This was high-quality stuff. Not day-old bread, not sour milk. Butter and cheese were top notch -no oleomargarine.
It was fun. You got to be away from home and the chores for three or four hours while getting to know your peers. These were people who had more time than money.
All my life I have looked back and been proud to get to know my peers (people who had more time than money).
These were times when you could catch up on gossip and find out if the local neighborhood drunk had hurt his wife in his latest beating of her. The garage opened from 2 to 5 on Saturday afternoons and you had to be there before they closed the door at 5.
Fortunately, there were not very many football games on Saturday afternoon back then, and, anyway, who cares. It was more important to get your ration of bread, milk and other foods, and talk with our peers.
Sometimes we were lucky and got a can of roast beef It was the best meat that we had ever had, and we called it “not-to-be-sold” meat. Probably because on the label were printed the words “Not to Be Sold.”
By the time you got from the end of the line to the front, where you gathered your take, you had the opportunity to solve all the world's problems, curse the ruling political power, get all the gossip that you could handle and go home relatively happy that you did not spend all of Saturday afternoon in some country club sipping mint juleps or playing bridge.
It was quite an honor to be among the privileged families who were allowed to stand in line on Saturday afternoons between 2 and 5 to get quality bread, milk, cheese and meat.
Those people hanging out in the country clubs really missed something in life.

Glen Wagner a former Johnstown resident now resides in Indialantic, Fla.

No shoe polish? Chalk will do

When I was growing up in the 1930s in Johnstown's Morrelvillie section, we lived on a small, unpaved street in houses that were close together. I can remember my mother having me stand on a chair while she polished my little white shoes with chalk, as we had no shoe polish.
We always had a cat - they were free.
My three brothers delivered newspapers. We always had the newspaper to read. Books were scarce at our house, but it was wonderful when school started and we had books to read. Going to the local library was cool - being able to borrow books. No money was needed for that.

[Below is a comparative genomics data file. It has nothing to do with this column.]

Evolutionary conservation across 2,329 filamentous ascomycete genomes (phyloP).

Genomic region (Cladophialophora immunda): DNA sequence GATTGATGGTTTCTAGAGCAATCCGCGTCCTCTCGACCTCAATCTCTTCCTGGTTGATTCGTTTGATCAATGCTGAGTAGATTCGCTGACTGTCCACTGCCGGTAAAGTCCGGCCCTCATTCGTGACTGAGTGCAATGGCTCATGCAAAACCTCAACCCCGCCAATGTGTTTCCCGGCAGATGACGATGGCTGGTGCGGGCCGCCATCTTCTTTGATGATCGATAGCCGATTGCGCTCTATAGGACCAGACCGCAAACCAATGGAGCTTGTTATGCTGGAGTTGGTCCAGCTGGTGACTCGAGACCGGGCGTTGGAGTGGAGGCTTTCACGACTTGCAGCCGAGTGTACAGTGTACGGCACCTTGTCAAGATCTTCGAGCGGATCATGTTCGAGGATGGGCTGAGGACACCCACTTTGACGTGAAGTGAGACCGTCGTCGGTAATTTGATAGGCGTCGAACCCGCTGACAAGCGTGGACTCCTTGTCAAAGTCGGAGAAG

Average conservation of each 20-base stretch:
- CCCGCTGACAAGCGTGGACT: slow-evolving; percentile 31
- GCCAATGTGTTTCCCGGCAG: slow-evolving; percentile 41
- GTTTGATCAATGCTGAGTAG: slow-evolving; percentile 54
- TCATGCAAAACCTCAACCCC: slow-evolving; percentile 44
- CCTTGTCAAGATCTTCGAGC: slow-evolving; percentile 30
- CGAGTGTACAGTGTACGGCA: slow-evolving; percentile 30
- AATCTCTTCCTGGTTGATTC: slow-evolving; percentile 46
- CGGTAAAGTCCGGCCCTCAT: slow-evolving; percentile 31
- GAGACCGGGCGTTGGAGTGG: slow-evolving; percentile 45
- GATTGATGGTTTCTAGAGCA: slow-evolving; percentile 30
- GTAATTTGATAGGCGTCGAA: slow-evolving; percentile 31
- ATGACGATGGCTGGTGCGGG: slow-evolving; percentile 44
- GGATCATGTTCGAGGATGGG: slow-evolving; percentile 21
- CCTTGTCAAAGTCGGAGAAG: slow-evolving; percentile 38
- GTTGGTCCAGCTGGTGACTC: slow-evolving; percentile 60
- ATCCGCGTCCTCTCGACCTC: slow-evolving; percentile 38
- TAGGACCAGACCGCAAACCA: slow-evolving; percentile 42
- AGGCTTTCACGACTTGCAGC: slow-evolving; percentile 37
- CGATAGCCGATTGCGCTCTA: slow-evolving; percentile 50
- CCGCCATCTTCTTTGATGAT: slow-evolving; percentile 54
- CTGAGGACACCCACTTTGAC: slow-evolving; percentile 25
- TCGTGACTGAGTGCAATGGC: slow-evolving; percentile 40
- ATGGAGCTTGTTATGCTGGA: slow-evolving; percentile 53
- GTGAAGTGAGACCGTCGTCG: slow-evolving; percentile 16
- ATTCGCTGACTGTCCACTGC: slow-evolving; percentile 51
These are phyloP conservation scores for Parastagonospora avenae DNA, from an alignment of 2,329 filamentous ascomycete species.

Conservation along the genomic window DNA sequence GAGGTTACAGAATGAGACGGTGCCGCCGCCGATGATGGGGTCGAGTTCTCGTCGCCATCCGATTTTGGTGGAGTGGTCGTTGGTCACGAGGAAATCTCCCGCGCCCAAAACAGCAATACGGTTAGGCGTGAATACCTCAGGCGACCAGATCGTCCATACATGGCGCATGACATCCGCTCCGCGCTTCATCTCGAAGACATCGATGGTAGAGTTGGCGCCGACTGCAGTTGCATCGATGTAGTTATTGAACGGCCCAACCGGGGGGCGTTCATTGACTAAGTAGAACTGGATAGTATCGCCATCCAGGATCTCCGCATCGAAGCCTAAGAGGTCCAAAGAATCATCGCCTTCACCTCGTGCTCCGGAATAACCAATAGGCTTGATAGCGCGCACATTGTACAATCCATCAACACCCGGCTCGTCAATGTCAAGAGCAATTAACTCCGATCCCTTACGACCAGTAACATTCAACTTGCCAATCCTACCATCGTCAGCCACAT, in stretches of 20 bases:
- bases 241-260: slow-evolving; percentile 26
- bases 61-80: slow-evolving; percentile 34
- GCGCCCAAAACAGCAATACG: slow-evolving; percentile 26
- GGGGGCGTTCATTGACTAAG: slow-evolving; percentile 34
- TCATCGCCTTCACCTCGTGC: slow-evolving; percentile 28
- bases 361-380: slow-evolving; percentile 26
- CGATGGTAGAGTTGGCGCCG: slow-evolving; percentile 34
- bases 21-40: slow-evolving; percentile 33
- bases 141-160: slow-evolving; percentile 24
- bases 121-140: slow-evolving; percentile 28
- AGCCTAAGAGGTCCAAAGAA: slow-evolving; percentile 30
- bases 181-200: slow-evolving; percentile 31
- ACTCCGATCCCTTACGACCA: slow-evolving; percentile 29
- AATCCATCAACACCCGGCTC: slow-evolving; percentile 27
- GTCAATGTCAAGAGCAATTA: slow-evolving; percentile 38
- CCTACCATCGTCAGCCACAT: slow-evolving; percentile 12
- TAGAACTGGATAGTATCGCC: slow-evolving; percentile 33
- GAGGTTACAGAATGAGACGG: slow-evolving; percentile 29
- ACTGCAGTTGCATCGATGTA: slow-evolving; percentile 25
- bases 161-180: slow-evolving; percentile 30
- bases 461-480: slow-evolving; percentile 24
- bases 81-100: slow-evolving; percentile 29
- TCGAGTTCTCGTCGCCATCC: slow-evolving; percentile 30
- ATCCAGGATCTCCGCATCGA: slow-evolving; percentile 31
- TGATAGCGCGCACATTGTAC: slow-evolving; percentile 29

We had a lot of fun in the summer because the city staffed the local playgrounds. We spent every weekday from 9 a.m. to noon playing games.
We never owned a car and didn't need one. The streetcar was a half-block away from our house.
Our good times were going to downtown to the Penn Traffic, Glosser Bros. and the five-and-dime stores.
On summer evenings, we would play hide-and-seek, outside, until it was too dark to see.
Dad and I went to the Rialto Theatre on Friday nights - admission was 25 cents for both of us.
Stackhouse Park was a great picnic area for Sunday afternoons.
Everyone looked forward to the carnival on D Street every summer.
We had fun when I was growing up. I wouldn't trade my childhood for anything in the world.
Despite hardships, all four of us “kids” grew up to have productive lives.

Shirley (Horvath) Killen is a resident of Armagh

8th Ward dances eased the tension

In the mid-30s on a cool summer evening, sounds of great music floated in the evening breeze.
The Johnstown city fathers had arranged for a street dance in the Osborne section of the 8th Ward. The location was Rose Street between Confer and McKinley avenues. The purpose was to help relieve the tension of the Great Depression City workers built a temporary platform in the center of the street. Dozens of people; young and old alike, danced to the fine music provided by the City Reed Band.
The lighthearted group danced from 6:30 to 830. It helped morale and the dances were free. They were provided two or three times a year
A great communal festival.

D. Richard Akers is a resident of Southmont